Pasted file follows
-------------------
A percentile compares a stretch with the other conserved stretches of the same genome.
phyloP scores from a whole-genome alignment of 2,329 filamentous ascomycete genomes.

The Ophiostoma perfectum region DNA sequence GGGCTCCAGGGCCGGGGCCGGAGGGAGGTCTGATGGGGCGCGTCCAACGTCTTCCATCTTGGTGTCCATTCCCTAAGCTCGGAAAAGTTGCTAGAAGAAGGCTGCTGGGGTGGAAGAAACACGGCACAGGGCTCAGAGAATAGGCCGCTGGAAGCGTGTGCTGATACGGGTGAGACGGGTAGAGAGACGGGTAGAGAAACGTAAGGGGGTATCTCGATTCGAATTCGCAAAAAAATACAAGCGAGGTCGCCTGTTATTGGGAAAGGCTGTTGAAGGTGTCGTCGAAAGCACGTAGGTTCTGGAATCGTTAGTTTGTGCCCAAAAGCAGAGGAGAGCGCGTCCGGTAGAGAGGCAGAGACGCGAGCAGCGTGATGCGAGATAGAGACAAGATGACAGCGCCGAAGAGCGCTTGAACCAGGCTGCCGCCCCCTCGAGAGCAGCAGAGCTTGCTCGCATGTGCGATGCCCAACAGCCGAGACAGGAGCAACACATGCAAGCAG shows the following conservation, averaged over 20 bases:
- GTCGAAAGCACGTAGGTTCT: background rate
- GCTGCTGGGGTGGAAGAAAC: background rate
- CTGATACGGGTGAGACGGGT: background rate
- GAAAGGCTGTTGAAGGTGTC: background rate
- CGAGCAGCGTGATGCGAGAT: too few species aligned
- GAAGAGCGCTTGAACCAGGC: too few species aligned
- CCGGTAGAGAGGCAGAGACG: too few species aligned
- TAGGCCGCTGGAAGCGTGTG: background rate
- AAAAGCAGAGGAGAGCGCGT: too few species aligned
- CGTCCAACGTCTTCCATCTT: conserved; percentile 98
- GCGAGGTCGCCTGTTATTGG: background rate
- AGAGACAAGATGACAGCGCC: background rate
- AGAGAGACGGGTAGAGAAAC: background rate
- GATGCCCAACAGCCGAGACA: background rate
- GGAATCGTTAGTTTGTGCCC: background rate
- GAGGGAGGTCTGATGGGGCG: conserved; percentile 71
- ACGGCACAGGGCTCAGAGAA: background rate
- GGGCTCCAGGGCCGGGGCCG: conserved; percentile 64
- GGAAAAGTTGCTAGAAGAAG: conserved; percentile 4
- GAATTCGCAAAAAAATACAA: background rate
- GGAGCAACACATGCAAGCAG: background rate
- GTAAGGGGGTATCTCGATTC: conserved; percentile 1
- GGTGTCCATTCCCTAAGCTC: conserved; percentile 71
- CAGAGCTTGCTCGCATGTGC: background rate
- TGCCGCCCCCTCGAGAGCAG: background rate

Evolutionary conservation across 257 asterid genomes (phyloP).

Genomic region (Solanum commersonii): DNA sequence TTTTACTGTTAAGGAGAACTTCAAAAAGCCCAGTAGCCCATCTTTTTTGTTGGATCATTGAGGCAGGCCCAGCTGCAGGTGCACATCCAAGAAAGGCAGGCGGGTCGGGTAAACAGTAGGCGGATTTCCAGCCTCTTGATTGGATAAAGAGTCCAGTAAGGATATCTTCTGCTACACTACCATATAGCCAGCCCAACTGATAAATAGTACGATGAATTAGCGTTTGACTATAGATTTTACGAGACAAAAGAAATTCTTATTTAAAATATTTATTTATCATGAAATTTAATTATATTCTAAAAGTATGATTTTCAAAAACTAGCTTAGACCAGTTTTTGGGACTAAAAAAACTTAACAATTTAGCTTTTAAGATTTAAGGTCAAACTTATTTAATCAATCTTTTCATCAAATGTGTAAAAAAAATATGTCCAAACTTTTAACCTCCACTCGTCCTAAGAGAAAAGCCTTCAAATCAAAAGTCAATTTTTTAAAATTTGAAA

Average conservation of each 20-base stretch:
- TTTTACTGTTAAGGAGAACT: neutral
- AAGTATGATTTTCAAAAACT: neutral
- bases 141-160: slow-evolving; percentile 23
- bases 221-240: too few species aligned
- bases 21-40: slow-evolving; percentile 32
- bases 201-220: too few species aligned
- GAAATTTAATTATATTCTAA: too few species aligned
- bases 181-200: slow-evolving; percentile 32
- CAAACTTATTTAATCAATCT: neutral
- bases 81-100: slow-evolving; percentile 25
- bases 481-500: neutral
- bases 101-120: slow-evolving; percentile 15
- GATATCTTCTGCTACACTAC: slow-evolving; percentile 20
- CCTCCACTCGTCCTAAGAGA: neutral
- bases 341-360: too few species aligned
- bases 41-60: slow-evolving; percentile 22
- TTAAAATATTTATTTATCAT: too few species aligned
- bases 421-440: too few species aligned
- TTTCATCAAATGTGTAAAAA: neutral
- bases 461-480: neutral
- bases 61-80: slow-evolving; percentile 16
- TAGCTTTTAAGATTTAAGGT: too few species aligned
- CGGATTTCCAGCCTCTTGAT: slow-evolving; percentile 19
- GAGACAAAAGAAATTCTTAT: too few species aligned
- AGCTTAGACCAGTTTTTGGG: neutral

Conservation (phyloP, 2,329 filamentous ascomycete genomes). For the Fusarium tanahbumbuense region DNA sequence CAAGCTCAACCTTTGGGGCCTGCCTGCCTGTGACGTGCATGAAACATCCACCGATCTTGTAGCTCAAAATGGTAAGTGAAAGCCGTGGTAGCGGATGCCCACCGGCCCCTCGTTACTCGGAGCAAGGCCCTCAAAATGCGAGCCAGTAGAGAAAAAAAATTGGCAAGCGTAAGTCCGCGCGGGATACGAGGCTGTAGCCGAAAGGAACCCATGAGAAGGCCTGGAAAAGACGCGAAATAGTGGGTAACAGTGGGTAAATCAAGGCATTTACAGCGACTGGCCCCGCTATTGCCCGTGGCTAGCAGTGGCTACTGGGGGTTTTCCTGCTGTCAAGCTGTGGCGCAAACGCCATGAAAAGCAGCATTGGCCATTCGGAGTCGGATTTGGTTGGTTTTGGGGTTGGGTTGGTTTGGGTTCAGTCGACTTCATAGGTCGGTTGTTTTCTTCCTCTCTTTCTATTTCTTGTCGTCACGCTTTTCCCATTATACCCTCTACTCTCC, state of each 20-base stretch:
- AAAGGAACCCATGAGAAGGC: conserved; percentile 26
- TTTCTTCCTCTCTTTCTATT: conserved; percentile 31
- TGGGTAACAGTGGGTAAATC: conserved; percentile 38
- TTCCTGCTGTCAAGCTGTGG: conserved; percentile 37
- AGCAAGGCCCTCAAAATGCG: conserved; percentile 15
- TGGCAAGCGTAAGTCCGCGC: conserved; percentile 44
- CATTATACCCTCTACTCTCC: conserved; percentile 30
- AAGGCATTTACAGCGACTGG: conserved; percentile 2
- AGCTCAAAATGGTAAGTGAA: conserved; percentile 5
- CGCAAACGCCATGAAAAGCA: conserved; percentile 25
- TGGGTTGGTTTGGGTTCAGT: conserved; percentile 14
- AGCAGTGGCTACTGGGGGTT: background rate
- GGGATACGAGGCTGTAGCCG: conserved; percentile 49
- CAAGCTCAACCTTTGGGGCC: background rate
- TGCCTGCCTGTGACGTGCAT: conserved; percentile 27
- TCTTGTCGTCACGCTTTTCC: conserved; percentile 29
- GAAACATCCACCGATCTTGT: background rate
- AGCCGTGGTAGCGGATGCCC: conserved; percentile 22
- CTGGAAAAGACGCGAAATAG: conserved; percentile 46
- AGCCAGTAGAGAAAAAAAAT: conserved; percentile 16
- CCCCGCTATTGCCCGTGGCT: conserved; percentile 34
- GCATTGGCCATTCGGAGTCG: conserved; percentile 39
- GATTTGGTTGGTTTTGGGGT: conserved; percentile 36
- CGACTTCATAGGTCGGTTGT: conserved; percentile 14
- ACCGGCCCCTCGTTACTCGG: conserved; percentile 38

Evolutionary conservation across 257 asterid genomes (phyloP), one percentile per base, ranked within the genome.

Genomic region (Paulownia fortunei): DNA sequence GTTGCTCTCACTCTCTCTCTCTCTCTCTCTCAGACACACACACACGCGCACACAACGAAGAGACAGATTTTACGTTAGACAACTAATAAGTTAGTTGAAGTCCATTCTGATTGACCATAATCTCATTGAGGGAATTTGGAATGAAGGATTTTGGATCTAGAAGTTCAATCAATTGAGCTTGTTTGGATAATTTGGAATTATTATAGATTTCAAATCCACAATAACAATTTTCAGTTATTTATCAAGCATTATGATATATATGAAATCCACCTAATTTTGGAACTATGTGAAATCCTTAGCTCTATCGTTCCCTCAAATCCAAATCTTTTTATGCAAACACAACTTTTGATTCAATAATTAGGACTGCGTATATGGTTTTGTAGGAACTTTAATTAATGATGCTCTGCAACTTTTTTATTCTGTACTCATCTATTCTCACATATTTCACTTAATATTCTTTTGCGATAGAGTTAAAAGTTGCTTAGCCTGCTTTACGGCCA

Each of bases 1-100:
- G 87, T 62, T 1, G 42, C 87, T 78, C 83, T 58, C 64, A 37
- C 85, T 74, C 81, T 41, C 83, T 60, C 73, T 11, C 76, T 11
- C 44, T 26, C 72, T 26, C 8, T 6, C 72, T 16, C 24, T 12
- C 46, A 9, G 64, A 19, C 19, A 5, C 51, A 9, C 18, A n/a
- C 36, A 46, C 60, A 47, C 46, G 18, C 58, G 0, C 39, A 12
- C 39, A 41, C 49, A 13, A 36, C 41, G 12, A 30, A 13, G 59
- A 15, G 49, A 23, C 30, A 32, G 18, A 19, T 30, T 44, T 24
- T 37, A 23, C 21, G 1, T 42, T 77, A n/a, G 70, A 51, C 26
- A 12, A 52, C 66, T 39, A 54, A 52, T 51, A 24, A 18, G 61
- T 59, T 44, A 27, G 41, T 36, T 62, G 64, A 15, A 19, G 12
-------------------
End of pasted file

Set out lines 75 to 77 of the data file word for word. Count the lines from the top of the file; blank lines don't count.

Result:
- AGCCGTGGTAGCGGATGCCC: conserved; percentile 22
- CTGGAAAAGACGCGAAATAG: conserved; percentile 46
- AGCCAGTAGAGAAAAAAAAT: conserved; percentile 16